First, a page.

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In 'public interest' MoEF relaxes green norms for coal sector

To ramp up coal production to meet growing power needs in 'public interest', the environment ministry has given several relaxations for the coal sector without mandatory public hearing.

india Updated: Sep 09, 2014 15:02 IST
Chetan Chauhan
Chetan Chauhan
Hindustan Times

To ramp up coal production to meet growing power needs in 'public interest', the environment ministry has given several relaxations for the coal sector including allowing expansion in a critically polluted Chandrapur, Maharashtra and three-fold increase in expansion without mandatory public hearing.

These exemptions were given after a meeting between environment minister Prakash Javadekar and coal minister Piyush Goyal to increase coal production to meet the demand of thermal power plants which were generating less electricity due to coal shortage.

“We have taken prompt decisions after meeting with coal minister,” Javadekar had told HT last week.

The ministry issued a two-page order just to allow coal expansion in Chandrapur which the Central Pollution Control Board in 2013 categorised as critically polluted under Comprehensive Environment Pollution Index (CEPI) that rated different zones in the country on environmental parameters.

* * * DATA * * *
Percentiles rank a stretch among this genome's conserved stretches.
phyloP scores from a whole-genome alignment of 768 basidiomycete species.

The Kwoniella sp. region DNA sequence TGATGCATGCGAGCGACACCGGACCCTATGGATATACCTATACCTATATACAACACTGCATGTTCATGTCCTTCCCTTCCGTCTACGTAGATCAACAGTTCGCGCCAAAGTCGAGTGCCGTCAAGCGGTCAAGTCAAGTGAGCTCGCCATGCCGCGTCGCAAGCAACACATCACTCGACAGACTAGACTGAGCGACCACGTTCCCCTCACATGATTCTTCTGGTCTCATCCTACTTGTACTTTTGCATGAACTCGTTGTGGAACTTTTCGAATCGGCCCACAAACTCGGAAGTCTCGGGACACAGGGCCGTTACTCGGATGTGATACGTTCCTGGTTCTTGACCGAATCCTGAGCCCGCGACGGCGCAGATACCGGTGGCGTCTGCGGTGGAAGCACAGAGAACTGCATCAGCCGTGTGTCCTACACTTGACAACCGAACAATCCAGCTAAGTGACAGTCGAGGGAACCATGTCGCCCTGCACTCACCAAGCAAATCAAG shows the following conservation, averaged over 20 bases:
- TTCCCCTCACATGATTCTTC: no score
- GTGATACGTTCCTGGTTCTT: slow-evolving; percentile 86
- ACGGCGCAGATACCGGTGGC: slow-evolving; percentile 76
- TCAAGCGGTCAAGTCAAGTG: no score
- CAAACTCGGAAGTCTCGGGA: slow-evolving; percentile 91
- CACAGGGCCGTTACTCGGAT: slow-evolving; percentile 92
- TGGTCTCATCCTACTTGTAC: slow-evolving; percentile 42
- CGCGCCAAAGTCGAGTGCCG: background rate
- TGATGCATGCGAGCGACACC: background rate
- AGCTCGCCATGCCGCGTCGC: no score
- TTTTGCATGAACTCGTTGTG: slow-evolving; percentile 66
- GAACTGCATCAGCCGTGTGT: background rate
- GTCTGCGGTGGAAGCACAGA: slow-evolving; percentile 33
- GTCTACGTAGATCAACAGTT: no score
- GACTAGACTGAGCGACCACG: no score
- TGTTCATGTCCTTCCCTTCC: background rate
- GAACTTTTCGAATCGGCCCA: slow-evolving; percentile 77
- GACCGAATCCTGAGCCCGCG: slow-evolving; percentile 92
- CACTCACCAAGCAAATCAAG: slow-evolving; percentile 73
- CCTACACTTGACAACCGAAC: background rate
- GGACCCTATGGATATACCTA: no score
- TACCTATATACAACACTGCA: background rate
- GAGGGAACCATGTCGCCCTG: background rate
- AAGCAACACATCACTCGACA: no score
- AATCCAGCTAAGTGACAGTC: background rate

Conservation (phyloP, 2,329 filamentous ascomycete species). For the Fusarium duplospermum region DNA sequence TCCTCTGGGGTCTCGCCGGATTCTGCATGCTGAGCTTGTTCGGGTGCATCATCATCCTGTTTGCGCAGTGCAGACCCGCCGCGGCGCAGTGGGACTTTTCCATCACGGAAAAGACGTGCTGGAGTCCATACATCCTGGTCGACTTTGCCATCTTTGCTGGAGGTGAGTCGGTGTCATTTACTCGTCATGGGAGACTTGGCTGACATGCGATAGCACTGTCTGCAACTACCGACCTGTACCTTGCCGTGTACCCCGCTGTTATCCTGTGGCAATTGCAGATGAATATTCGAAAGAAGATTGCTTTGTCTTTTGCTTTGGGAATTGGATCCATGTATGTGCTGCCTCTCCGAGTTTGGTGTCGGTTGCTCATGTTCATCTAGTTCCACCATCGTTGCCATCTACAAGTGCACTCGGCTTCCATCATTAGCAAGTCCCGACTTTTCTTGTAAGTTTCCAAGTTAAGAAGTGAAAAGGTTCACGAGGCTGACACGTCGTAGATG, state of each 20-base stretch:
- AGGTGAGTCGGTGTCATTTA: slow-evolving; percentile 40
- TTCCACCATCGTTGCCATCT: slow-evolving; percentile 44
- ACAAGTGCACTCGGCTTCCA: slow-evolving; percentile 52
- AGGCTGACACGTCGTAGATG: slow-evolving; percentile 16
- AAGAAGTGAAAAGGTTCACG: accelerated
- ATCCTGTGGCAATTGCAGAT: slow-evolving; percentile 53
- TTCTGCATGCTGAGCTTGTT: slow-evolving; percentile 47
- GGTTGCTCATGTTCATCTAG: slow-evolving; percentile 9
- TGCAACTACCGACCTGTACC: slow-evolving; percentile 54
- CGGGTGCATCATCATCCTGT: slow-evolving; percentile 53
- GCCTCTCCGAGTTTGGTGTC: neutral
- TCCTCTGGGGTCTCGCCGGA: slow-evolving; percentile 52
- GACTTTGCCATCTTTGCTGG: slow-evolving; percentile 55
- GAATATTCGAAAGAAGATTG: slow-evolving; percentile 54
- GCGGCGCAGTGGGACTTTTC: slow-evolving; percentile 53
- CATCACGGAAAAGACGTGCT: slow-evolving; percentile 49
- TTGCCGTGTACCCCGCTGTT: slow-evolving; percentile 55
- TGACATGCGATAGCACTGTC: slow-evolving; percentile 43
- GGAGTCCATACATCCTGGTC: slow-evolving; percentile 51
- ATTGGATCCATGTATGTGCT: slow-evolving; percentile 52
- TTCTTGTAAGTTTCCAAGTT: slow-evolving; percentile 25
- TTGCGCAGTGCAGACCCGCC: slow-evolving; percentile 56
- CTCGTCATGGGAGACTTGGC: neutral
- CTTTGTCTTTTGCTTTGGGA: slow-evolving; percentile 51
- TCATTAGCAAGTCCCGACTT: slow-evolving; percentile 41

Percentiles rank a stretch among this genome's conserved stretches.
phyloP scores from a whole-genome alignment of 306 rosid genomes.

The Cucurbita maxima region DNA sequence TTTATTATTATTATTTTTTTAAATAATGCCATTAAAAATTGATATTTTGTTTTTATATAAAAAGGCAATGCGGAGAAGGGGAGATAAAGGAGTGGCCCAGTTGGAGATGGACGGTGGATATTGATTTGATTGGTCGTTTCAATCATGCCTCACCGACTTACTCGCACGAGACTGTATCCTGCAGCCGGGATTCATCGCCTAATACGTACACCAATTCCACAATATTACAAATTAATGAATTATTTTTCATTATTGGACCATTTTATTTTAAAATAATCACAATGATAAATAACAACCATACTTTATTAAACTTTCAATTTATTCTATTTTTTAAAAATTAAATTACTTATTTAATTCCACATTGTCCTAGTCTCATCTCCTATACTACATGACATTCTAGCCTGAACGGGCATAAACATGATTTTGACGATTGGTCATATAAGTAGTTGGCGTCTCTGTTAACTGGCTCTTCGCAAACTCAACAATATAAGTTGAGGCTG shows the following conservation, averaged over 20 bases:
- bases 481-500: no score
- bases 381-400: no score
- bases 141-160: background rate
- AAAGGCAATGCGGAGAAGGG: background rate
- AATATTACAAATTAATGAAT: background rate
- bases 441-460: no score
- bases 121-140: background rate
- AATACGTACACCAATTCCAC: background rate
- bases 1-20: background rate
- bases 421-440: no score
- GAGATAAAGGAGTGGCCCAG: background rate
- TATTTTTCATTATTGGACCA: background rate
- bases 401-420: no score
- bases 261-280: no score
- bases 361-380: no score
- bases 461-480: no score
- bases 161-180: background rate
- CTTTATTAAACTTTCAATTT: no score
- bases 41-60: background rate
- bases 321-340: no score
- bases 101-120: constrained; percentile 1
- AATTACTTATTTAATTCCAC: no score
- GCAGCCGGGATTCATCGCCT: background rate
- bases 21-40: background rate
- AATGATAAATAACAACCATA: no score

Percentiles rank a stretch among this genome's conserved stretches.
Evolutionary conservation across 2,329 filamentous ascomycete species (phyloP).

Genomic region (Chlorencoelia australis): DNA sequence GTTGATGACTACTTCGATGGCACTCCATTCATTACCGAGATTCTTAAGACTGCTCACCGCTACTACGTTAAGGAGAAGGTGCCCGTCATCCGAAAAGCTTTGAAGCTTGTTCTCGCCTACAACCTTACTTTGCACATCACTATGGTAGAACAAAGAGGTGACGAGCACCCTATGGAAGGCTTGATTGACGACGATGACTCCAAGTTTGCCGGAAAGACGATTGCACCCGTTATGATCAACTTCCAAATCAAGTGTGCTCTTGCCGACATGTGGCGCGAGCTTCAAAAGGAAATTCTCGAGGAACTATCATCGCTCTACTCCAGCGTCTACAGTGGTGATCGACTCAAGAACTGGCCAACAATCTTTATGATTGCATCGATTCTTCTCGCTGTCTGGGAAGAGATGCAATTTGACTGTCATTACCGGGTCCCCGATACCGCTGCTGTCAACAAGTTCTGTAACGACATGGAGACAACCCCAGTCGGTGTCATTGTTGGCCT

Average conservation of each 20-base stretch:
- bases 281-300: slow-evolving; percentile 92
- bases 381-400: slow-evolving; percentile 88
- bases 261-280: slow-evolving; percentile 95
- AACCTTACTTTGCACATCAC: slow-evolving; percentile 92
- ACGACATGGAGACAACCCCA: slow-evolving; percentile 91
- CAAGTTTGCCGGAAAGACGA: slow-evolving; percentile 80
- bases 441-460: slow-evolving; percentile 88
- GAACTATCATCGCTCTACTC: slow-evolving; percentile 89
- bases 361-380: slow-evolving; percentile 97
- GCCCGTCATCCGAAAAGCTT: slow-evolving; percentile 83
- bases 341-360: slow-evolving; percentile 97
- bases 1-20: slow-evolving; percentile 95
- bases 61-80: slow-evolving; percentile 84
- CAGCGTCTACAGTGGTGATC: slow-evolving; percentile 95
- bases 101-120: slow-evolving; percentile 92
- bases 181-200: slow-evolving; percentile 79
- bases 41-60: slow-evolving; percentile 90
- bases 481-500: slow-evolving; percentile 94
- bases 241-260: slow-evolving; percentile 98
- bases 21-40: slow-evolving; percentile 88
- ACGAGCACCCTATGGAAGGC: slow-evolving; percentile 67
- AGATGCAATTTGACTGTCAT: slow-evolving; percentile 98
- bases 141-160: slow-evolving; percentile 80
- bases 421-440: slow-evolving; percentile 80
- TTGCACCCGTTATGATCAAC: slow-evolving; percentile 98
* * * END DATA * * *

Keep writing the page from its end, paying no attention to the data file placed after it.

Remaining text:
“It is noted that while the CEPI score is still high in Chandrapur, coal mining activities are site specific depending on availability of coal. Coal mining activities do not seem to be major contributor to the pollution load in the area. Taking into account the issues in totality, it has been decided that the existing moratorium imposed in Chandrapur may be kept in abeyance temporarily for expansion projects for coal mining in the area,” a two-page order issued by the ministry said.

The ministry has, however, imposed nine conditions for the Expert Appraisal Committee to allow expansion in Chandrapur.

A day after this order, the ministry increased the expansion limit for coal mines without mandatory public hearing by three times to the original level.

It also removed the earlier condition of maximum expansion allowed of 25%.

In 2012, the ministry had allowed one time expansion of existing coal mines by 25% or two million tonnes a year whichever was lower.

Now increasing production up to six million tonnes for mining in case of mines having generating capacity of more than 20 million tonnes a year will not require any consent from locals.

This comes some days after Prime Minister Narendra Modi emphasised on participatory approach in decision making.

This order comes about two months after the ministry said up to 50% expansion of coal mining will not require fresh environmental appraisal and therefore, new environmental approval.